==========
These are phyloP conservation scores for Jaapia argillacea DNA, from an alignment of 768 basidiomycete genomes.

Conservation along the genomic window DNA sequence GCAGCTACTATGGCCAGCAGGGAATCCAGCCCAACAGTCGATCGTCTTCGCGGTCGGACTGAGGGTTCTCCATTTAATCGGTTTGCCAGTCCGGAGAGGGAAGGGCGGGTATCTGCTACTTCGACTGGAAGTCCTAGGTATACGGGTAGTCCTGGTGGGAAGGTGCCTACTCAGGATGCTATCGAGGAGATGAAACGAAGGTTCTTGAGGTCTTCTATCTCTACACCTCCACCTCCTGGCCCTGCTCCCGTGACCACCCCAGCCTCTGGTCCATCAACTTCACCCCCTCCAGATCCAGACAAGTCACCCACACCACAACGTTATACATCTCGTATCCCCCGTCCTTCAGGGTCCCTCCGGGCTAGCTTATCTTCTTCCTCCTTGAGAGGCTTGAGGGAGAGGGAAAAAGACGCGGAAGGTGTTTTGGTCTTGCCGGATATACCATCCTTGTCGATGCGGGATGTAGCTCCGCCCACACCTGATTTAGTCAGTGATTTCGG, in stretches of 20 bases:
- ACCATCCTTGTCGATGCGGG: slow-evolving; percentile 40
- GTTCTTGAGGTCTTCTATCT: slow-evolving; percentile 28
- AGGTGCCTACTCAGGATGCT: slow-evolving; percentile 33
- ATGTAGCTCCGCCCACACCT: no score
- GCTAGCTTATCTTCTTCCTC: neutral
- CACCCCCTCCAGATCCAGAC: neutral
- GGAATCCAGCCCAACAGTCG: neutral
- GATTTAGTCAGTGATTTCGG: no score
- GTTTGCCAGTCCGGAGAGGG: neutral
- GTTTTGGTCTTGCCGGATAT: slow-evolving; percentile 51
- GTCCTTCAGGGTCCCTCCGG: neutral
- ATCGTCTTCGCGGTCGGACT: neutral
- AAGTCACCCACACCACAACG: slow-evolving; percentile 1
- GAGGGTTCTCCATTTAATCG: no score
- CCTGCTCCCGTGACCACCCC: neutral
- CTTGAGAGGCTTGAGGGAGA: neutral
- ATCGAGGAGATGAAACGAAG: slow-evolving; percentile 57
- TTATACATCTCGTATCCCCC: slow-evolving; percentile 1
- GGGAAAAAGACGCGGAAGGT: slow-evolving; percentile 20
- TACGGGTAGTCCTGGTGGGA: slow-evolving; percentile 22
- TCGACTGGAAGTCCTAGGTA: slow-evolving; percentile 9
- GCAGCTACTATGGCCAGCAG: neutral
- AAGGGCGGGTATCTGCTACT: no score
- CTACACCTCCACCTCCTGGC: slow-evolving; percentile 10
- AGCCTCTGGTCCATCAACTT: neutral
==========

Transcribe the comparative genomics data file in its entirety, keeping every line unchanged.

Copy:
These are phyloP conservation scores for Jaapia argillacea DNA, from an alignment of 768 basidiomycete genomes.

Conservation along the genomic window DNA sequence GCAGCTACTATGGCCAGCAGGGAATCCAGCCCAACAGTCGATCGTCTTCGCGGTCGGACTGAGGGTTCTCCATTTAATCGGTTTGCCAGTCCGGAGAGGGAAGGGCGGGTATCTGCTACTTCGACTGGAAGTCCTAGGTATACGGGTAGTCCTGGTGGGAAGGTGCCTACTCAGGATGCTATCGAGGAGATGAAACGAAGGTTCTTGAGGTCTTCTATCTCTACACCTCCACCTCCTGGCCCTGCTCCCGTGACCACCCCAGCCTCTGGTCCATCAACTTCACCCCCTCCAGATCCAGACAAGTCACCCACACCACAACGTTATACATCTCGTATCCCCCGTCCTTCAGGGTCCCTCCGGGCTAGCTTATCTTCTTCCTCCTTGAGAGGCTTGAGGGAGAGGGAAAAAGACGCGGAAGGTGTTTTGGTCTTGCCGGATATACCATCCTTGTCGATGCGGGATGTAGCTCCGCCCACACCTGATTTAGTCAGTGATTTCGG, in stretches of 20 bases:
- ACCATCCTTGTCGATGCGGG: slow-evolving; percentile 40
- GTTCTTGAGGTCTTCTATCT: slow-evolving; percentile 28
- AGGTGCCTACTCAGGATGCT: slow-evolving; percentile 33
- ATGTAGCTCCGCCCACACCT: no score
- GCTAGCTTATCTTCTTCCTC: neutral
- CACCCCCTCCAGATCCAGAC: neutral
- GGAATCCAGCCCAACAGTCG: neutral
- GATTTAGTCAGTGATTTCGG: no score
- GTTTGCCAGTCCGGAGAGGG: neutral
- GTTTTGGTCTTGCCGGATAT: slow-evolving; percentile 51
- GTCCTTCAGGGTCCCTCCGG: neutral
- ATCGTCTTCGCGGTCGGACT: neutral
- AAGTCACCCACACCACAACG: slow-evolving; percentile 1
- GAGGGTTCTCCATTTAATCG: no score
- CCTGCTCCCGTGACCACCCC: neutral
- CTTGAGAGGCTTGAGGGAGA: neutral
- ATCGAGGAGATGAAACGAAG: slow-evolving; percentile 57
- TTATACATCTCGTATCCCCC: slow-evolving; percentile 1
- GGGAAAAAGACGCGGAAGGT: slow-evolving; percentile 20
- TACGGGTAGTCCTGGTGGGA: slow-evolving; percentile 22
- TCGACTGGAAGTCCTAGGTA: slow-evolving; percentile 9
- GCAGCTACTATGGCCAGCAG: neutral
- AAGGGCGGGTATCTGCTACT: no score
- CTACACCTCCACCTCCTGGC: slow-evolving; percentile 10
- AGCCTCTGGTCCATCAACTT: neutral